Sometimes, the depression I have over the winter slowly fades away with each sunny day. Sometimes, it disappears suddenly and all of that energy I was lacking over the last two months appears. All at once. And I spend all of my free time over four days creating a large painting of flowers.


Poppies. Oil on canvas. 30×40″

Depression is hell

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Photo by Alex Ivashenko on Unsplash

It’s been a while. I don’t really have an excuse except for this: Depression is a hell of a thing. Or what I mean is, depression is hell.

I went almost all summer without writing hardly anything. I didn’t do any painting either. No drawing. I didn’t bake. My garden was a mess, planted and then forgotten about until the tomatoes hung rotting on the plant. I slept late, pulling myself out of bed at the last minute. I kept my house clean-ish. I took showers and I kept my children alive. That was the high-functioning part of it but even that was drudgery, a slog. It was trying to get somewhere while always feeling like I was wading through chest-high water.

Eventually, the depression subsided.

I don’t mean that I waited around until I miraculously felt better. It required work. I went to therapy every week and saw a psychiatrist who changed my medication and this time I didn’t fight the concept of being medicated. I worked on being kind to myself, on not beating myself up for the loss of productivity. I read a lot of books, but only those that were funny or had happy endings. Everything else felt like a trigger. I worked through each day, one at a time

I’m grateful for the people that were there for me and supported me through this miserable time. Even more than that, I’m so glad that they didn’t give up on me. This might not be my last episode of depression but my hope is that each time I have them they become shorter and less severe.

Also, I want to remind anyone else who is reading this and is suffering through depression, you deserve happiness. You are worth whatever effort it takes to get through it.

I’m painting again and back to writing every day. I have exciting things to look forward to. What I mean is: I’m back.



A meditation in colored chalk


Most of my free time is working on my writing, a process that becomes more and more agonizing the more I try to push myself to be better. There are days that the joy of creating the story is lost in the labor of perfecting the words.

That’s when I find myself reaching for some other creative outlet. Of course I like to draw and paint, but even then I can still feel myself become too attached to what I’m doing, worrying about if it’s going to look right and if I’m going to make a mistake.

So, this summer I rekindled my love for sidewalk chalk.

driveway12I’ve found there is something wonderful about a brand new container of chalk and my clean black driveway. Whether I make something beautiful or not, I don’t get to keep it. It’s gone with the next rainfall. If the kids want to come over and help me with what I’m doing, it’s fine. In fact, it’s encouraged. If they want to ride their scooters through it or shoot it with water guns. They can. The end result doesn’t matter, only the process of creating.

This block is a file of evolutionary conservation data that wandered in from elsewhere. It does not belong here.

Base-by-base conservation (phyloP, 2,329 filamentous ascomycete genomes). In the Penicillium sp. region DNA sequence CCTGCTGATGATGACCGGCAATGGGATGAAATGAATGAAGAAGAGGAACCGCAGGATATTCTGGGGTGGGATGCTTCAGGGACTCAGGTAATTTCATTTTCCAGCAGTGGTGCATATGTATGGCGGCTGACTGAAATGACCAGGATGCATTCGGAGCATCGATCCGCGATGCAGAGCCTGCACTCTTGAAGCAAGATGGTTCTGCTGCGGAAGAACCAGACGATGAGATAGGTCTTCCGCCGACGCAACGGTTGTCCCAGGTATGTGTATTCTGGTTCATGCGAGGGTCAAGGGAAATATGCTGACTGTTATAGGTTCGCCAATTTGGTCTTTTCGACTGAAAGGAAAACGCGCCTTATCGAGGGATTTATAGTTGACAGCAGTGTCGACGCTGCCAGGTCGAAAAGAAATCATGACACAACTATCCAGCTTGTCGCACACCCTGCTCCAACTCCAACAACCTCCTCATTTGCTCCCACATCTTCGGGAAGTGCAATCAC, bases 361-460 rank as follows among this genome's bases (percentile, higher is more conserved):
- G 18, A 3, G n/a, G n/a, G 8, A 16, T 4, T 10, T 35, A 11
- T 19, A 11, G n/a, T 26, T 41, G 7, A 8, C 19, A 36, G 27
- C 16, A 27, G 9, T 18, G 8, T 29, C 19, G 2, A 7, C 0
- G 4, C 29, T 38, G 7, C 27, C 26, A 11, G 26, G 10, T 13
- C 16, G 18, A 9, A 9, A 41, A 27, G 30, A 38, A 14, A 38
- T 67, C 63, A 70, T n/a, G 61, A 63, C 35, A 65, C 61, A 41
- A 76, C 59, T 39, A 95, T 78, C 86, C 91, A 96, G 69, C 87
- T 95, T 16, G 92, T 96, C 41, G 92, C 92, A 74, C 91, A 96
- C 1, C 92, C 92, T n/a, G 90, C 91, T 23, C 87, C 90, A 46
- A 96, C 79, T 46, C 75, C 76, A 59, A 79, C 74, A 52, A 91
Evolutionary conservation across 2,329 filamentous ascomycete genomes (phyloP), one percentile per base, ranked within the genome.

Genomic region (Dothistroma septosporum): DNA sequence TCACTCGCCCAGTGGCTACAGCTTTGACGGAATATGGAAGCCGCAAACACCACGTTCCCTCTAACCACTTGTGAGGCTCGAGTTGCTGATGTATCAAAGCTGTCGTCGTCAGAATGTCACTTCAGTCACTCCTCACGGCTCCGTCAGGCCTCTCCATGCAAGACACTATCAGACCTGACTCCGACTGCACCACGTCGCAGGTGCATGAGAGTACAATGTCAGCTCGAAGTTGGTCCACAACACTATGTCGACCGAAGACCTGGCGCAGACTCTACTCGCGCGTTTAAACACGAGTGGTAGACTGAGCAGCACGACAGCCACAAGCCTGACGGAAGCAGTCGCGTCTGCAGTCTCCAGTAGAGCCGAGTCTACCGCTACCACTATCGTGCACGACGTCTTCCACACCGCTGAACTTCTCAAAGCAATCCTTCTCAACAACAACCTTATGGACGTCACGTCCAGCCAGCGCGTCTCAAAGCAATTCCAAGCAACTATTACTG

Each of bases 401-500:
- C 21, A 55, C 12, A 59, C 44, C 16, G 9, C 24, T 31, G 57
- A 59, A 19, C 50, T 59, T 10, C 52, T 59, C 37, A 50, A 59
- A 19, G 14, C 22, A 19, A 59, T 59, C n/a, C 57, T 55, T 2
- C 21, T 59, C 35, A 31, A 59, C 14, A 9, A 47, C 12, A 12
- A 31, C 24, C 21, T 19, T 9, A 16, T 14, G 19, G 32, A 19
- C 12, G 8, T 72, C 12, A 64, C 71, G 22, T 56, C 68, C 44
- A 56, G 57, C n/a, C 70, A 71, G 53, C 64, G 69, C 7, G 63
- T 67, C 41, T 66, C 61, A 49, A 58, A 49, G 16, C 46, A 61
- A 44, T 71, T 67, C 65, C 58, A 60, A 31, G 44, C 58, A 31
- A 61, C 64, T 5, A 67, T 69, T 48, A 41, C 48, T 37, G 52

I’ve gone through buckets of chalk and I think the neighbors must think I’ve lost my mind.

My first Inktober


My mascot for Inktober.

As is always the case with me, participating in Inktober was a decision that was made at the last moment. I was reminded that it was October and therefore it was Inktober and if I wanted to do it I was already two days behind. Nevertheless, I completely committed to doing it. For the uninitiated Inktober is a monthlong challenge meant to improve drawing skills and habits. The rules are pretty simple. Make a drawing in ink. Post it online. Hashtag it. Repeat. You can do it daily. You can do it every other day. You can post once a week.

I wanted to do Inktober but not at the expense of my writing. The time that I can find to write is sacred and cannot be used on other hobbies and endeavors. So, I knew I wouldn’t be able to do one every day. I also wasn’t sure that I would be able to do one every other day. There might be a few days in a row where I could work and a few days in a row that I wouldn’t be able to. So, I decided to commit to fifteen ink drawings, created through the span of one month. I thought I would be able to do more than that, but I finished the fifteenth at 11pm on October 31st.

I didn’t post  online as I went. I wanted to share them all together at the end here. There are prompts that are provided for each day, but I didn’t use them either. I like doing portraits, so that’s what I stuck with. My Inktober is my own bastardized version of what I think it’s supposed to be but I still think I got what I needed out of it.


Sharpie, Pigma Micron pens